1. How may "catching" diseases be prevented? 2. What are disease germs, and how are they named? 3. How do disease germs grow? 4. Why should patients with the "diseases of childhood" be placed in quarantine. 5. What causes a cold? How should you take care of one? Why keep away from other people? 6. When and how did we find that diphtheria was due to germs? 7. Explain how "antitoxin" prevents it. 8. How much has the death rate in diphtheria been lowered? 9. Name the diseases for which we now have vaccines and antitoxins. How do we grow them? 10. Tell the story about Dr. Jenner and the milkmaids. 11. What good has his discovery done? 12. Explain why vaccination will cure as well as prevent smallpox. 13. What is quinine, and where does it get its name? 14. Who discovered the germ of malaria? Is it a plant or an animal? 15. What do we know about the connection between mosquitoes and malaria? 16. What is a quick way of killing the mosquito? 17. How does draining fields prevent malaria? Why is malaria not so common now as in pioneer days? 18. Why do we need disinfectants? Name some, and describe how they are used. 19. What is the best one in most cases? Why? In what ways may it be {342}used? 20. How do the bacteria of the soil "feed" the green plants? 21. Explain why a crop of clover will enrich the soil. What other plants also do the same thing? 22. Name some other harmless bacteria. 23. Why ought one to wash the hands before eating? 24. Is it possible to kill all house flies? Why ought we to try to? How can it be done? 25. What do we find in dust? 26. What good does it do to sprinkle streets? 27. What is the best way to clean house?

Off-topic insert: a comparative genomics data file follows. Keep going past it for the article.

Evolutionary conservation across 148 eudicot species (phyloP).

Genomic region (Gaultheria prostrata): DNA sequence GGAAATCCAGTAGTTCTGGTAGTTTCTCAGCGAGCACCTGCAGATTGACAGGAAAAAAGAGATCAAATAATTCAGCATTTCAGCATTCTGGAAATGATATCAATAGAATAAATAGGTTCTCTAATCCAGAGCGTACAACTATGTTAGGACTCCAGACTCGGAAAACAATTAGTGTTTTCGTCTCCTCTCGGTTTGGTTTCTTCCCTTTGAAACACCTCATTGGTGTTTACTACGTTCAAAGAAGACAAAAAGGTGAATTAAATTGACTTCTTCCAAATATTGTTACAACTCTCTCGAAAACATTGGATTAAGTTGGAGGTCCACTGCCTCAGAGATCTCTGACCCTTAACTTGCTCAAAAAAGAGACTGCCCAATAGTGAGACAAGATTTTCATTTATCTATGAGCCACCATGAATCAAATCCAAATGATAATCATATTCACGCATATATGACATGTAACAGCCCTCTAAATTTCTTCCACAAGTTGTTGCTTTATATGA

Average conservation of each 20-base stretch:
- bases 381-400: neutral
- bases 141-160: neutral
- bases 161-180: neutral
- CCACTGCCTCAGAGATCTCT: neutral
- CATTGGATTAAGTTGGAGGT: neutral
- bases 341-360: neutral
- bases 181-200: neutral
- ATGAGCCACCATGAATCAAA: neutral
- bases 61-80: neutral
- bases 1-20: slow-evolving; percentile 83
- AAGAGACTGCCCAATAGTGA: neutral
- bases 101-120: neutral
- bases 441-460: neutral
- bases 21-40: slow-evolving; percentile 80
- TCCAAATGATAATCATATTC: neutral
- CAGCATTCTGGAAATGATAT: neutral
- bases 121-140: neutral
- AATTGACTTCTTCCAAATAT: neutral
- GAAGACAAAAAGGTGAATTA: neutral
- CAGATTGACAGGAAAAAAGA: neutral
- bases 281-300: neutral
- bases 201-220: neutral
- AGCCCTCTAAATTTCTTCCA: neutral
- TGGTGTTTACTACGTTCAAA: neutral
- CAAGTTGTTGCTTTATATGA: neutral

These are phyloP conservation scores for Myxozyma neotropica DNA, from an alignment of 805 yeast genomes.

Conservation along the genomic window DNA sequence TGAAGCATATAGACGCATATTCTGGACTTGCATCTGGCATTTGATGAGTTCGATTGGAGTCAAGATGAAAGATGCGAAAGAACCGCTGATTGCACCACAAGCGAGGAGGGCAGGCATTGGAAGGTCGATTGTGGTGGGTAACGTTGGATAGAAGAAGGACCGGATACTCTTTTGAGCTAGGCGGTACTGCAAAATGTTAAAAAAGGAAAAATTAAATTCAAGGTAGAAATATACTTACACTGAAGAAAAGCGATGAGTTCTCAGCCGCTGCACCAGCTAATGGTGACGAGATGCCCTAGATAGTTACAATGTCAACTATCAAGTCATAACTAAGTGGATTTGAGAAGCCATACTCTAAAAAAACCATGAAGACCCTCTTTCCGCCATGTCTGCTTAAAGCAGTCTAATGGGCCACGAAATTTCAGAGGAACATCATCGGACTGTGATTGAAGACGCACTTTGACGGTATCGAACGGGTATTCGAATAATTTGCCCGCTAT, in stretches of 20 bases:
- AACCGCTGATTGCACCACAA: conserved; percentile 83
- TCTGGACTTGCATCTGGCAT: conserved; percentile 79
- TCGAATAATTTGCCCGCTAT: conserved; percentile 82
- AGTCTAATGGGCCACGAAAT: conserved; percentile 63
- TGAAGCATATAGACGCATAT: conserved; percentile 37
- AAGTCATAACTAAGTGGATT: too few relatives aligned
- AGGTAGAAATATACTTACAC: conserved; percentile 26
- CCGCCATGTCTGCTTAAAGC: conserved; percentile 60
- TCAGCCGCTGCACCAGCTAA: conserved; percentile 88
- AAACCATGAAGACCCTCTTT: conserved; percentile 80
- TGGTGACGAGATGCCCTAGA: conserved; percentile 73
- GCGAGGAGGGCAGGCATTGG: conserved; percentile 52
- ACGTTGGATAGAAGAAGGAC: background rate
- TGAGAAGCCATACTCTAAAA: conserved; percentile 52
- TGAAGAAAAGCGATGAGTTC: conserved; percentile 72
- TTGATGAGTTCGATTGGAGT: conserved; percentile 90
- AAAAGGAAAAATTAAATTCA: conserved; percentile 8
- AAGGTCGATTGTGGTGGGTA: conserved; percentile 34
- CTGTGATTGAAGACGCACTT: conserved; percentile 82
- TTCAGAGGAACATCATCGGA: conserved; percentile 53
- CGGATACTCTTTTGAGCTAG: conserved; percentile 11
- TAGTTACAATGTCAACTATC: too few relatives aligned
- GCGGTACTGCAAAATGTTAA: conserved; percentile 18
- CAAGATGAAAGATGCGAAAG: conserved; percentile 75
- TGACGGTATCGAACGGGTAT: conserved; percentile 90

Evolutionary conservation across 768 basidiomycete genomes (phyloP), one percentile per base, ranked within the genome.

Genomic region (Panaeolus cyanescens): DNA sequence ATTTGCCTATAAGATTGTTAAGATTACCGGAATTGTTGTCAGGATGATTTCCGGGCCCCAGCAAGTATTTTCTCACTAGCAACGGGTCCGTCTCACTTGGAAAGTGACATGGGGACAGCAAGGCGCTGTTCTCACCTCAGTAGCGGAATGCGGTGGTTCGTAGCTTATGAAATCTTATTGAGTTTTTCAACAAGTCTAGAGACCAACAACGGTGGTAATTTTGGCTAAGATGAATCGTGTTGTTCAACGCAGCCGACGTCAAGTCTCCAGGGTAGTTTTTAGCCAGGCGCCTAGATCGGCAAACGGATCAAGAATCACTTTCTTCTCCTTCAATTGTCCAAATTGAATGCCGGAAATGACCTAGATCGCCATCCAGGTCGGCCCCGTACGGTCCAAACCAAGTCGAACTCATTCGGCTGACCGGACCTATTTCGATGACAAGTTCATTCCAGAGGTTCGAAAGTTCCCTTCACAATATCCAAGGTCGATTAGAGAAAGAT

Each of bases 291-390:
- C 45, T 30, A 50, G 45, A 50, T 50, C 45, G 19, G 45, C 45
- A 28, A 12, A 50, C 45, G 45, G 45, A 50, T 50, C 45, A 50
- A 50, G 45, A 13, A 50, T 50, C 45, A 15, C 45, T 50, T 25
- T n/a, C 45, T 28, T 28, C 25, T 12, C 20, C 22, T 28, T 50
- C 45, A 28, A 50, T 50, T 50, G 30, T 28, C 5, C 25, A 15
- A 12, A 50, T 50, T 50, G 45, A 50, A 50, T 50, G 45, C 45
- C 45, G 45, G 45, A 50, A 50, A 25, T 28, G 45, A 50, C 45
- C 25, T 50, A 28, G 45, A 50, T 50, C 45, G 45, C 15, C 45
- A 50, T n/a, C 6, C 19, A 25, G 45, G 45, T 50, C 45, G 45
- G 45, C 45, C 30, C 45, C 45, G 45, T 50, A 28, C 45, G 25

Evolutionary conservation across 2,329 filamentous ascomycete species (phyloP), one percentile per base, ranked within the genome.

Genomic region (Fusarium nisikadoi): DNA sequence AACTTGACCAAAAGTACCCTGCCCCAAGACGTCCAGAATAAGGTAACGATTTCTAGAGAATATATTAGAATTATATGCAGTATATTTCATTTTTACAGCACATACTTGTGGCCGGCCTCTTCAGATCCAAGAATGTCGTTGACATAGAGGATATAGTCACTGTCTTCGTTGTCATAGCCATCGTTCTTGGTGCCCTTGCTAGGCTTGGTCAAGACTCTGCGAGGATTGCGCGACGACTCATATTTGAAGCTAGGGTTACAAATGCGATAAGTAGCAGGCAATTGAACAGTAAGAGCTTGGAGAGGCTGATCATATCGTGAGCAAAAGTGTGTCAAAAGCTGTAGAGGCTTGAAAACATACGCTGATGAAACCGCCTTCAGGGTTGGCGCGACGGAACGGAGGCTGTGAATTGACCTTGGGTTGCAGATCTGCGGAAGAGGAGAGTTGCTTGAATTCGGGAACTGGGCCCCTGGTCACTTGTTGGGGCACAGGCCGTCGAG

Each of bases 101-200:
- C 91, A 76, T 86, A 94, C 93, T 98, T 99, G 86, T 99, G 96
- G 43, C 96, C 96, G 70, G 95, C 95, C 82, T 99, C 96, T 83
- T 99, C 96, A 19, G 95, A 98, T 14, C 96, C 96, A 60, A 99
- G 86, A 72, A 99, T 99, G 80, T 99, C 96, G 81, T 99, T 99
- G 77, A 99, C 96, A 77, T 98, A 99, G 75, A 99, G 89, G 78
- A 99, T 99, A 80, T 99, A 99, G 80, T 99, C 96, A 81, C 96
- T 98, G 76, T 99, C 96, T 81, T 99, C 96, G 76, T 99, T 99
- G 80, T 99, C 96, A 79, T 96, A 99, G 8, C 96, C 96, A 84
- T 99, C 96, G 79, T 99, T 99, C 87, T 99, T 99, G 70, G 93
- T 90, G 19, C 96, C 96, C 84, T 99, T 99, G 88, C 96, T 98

1. What is the best insurance against accidents? 2. Why do most cuts and scratches heal quickly, while some others do not? 3. What kind of dirt is dangerous to wounds? 4. If your knife should slip and cut you, how ought you to take care of the cut? 5. If you know the knife is dirty, what is the proper treatment? 6. Is "sticking-plaster" good for a wound? Why not? 7. Why does absorbent cotton make a good dressing? 8. Give two reasons why doctors can perform surgical operations now much more safely than some years ago. 9. Why must surgeons and nurses keep themselves and their patients perfectly clean? 10. What difference has this cleanliness made in the saving of life? 11. What is the treatment for bruises? Why are they not so dangerous as cuts? 12. What are boils and carbuncles? 13. How do we clean and heal them? 14. Where blood comes in spurts from a cut, what does this mean? 15. How does the blood itself protect us against infection in wounds? 16. If the wound is very deep, how can you check the bleeding? 17. Why should the tight bandage be slightly loosened in half an hour after it has been applied? 18. Why is it that we do not need to clean a burn? 19. Why is it wise to keep the air from a burn? How may it be done? 20. Why must the dressings be perfectly clean? 21. Why do we need a doctor in the case of a broken bone? 22. If you can't get a doctor, what is to be done? 23. What is a sprain? Tell how to bathe and bandage it. 24. In the case of swallowing poison, why should one drink warm water? 25. What else should be done? 26. What should be given when lye has been swallowed? 27. What is the important thing to remember in any such case? 28. If you fall into deep water, what four things should you remember? 29. Explain carefully just how to revive a person who has been under water. 30. What is the main purpose of this method?